In parched Orissa, water is top of the mind issue
Forget about lofty promises of being an IT power, what matters in this election in Orissa is water, fit to drink for humans & their cattle.
Forget about lofty promises of being an IT power or a developed India by 2020, in large swathes of Orissa what matters this election is water, fit to drink for humans and their cattle.
Elections and promises by politicians are of little relevance to 32-year-old Ramsingh Patra who treks at least four km every day from his village Patpani in this parched western Orissa district to bring drinking water for his family.
With water sources having dried up because of the rising temperatures, which have crossed 40 degrees Celsius in some parts, all 200 residents of the hilly Patpani village face an acute drinking water shortage.
"Most of us go to the villages located downstream," Patra told IANS.
Faced with a water problem every summer, people in this village, 100 km from the district headquarters at Bhabanipatna, have announced that would only vote for a party who can give them and their cattle water.
While Patpani has no water, about 5,000 people in a 70-village cluster in neighbouring Nuapada district have enough tube wells to meet their drinking water requirement, but it is mostly contaminated with fluoride.
"We do not have any other choice but to consume that poison," said a resident Divakar Majhi.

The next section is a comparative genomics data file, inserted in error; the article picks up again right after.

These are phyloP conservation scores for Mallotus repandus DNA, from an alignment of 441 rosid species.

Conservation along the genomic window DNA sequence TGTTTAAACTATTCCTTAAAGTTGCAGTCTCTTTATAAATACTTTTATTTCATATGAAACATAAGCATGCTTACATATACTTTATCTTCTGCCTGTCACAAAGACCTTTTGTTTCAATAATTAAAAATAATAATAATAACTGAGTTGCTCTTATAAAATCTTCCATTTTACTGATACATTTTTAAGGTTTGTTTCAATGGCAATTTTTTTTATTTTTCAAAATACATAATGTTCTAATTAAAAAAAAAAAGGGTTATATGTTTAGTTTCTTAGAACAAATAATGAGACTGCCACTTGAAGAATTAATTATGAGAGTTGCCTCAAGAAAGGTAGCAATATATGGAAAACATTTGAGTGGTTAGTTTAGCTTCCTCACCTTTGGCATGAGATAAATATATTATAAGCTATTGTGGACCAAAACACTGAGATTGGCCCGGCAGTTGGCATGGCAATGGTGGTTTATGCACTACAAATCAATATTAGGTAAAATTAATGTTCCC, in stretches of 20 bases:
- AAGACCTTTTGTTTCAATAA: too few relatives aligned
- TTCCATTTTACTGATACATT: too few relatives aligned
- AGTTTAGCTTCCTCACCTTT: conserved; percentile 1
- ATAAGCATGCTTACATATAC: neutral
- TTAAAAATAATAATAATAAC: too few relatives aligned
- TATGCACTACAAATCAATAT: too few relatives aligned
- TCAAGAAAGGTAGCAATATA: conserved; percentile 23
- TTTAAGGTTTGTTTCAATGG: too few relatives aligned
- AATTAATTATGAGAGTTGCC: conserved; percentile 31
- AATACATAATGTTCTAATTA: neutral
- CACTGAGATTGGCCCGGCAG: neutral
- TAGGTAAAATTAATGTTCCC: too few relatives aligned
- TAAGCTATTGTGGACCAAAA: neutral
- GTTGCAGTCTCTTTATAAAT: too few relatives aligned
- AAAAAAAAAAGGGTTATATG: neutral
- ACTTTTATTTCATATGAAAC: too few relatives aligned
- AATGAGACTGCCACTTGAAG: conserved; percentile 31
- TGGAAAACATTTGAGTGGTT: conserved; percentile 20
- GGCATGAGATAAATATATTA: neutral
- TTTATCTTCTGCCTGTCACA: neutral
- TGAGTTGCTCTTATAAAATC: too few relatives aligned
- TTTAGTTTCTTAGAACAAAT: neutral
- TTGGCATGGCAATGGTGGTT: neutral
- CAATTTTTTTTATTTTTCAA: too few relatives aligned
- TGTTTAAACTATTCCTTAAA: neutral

"Many big leaders come here every election and make promises but nothing happens," he said.
This election was no different either. No less a person than Deputy Prime Minister L.K. Advani came calling on the area and addressed a public meeting in Khariar Road, only 15 km away, during his India Shining campaign tour.
Speaking to crowds after entering Orissa from neighbouring Chhattisgarh, Advani said his government had implemented massive developmental works.
Of course, the villagers of Orissa tell a different tale.
Hundreds of villages in this parched stretch of Orissa, which elects 21 MPs and 147 legislators on April 20 and 26, are demanding water to drink and irrigate their lands, making it a major political issue.
The situation is bad in the towns too.
The state's second largest river Tel flows just eight km away from Titilagarh town in Bolangir district, which made headlines when the mercury touched 50.1 degrees Celsius in 2001.
But in a classic case of being so near and yet so far, there has been little effort to channelise the water and the town gets only 1.1 million litres of water a day as against its requirement of 2 million litres.
"The major problem here is water and the government has failed to deliver on that," said Congress' Ashima Mahananda who is contesting the assembly elections.
The state government had initiated a Rs.120 million water supply project for the town in the early 1990s but it is still to be completed.
Ditto with the southern town of Berhampur where people have been telling leaders to give water and then ask for votes.
Orissa's commercial city needs 25 million gallons of water every day but gets only 10 million gallons.
The state government has recently moved to implement a project to provide drinking water to this town but residents are sceptical that it will ever lead to water in their taps.
Officials claim the state has 6.5 million hectares of farmland, of which 1.8 million hectares is irrigated. Every year, an additional 50,000 hectares of land is brought under irrigation, they say.
Moreover, for people living in the hilly areas, the state government had provided for mobile tankers, officials say.
But nobody is listening. Unfortunately for politicos the elections in the state coincide with the searing summer and water is a top of the mind issue for every voter.